Inscribed 'Graves 57' b.r.
Sumi ink and tempera on paper, 26 1/2 x 53 7/8 (67. 5 x 137)
Presented by Sir Robert Adeane through the American Friends of the Tate Gallery 1962
Prov: Sir Robert Adeane, London (purchased from the artist through the Willard Gallery)
Exh: Graves, Willard Gallery, New York, December 1959 (works not listed, repr.)
Lit: John Cage, The Drawings of Morris Graves (New York 1974), pp.128 and 130
Repr: The Friends of the Tate Gallery Annual Report 1961-62 (London 1962), between pp.12 and 13
On returning to his forest home at Woodway near Seattle at the end of 1956 after two years in a remote part of Ireland, Graves was distressed to find that the peacefulness of the scene was now disturbed by the roar of jet aeroplanes passing overhead; and this prompted him to paint a series of pictures like this one in which the pastoral freshness of nature was contrasted with the shattering vibrations of 'machine age noise'. This work was one of the first of the series.
'The noise paintings were spat out', he wrote. 'They were painted in a state of anguish and grinding of teeth and defeat. They were painted as I fled from my stronghold in Woodway. I am not a nomad loving continuous change of scene. A private walled garden with the sounds of nature means much to me - it is my major nourishment from the outside world and regardless of how others may see it I was driven out of Woodway by machine noise -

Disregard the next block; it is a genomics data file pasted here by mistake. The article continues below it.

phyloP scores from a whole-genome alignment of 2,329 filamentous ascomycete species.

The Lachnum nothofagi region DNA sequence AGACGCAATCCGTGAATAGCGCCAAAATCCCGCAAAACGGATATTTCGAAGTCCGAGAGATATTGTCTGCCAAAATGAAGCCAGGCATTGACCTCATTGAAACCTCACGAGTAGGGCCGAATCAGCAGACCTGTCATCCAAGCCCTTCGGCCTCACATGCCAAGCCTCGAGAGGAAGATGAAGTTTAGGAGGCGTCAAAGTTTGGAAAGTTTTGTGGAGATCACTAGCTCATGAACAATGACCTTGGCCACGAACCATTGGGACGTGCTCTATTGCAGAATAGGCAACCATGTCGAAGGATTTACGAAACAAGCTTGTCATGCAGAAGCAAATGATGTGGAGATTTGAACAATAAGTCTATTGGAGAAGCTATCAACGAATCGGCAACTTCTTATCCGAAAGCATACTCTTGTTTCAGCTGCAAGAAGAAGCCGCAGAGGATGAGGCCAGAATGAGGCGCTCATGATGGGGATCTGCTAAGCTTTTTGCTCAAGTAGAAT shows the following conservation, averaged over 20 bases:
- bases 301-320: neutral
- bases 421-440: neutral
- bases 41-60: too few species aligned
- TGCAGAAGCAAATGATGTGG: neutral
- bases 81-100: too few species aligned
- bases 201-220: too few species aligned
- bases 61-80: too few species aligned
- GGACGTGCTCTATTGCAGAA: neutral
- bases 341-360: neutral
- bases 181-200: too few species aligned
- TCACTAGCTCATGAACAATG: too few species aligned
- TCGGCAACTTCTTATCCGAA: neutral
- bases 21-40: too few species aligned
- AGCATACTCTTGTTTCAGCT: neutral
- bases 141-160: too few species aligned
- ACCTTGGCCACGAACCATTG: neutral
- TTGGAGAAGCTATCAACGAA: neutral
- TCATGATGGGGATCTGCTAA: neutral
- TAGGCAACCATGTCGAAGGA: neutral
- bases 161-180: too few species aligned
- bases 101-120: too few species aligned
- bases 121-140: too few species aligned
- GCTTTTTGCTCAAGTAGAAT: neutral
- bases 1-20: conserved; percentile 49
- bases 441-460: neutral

'As I was angrily giving up I spread a few sheets of Chinese paper on the floor to make some notations about "noise" for myself. Notations to which I would add the essential contemplation before I could communicate this kind of outcry against the noise to others. As I fled my chief thought was: I will retreat and paint something about the outrageous machine-age noise when I am not angry.
'The idea in the paintings was that since the beginning of man's history he has lived in nature with only an infinitesimal amount of his own discordance marring the scene but suddenly in our time man has been able to change these proportions grotesquely and tragically. There is a strip at the bottom of some of the paintings with a little indication of the movement of spring but the rest of the painting is given over to noise - discordance - nature violated - aggressive machine noise.' (This passage is taken from a letter written from Dublin in October 1959 and published in the catalogue of his exhibition at the Willard Gallery).
Ronald Alley, Catalogue of the Tate Gallery's Collection of Modern Art other than Works by British Artists, Tate Gallery and Sotheby Parke-Bernet, London 1981, pp.333-4, reproduced p.333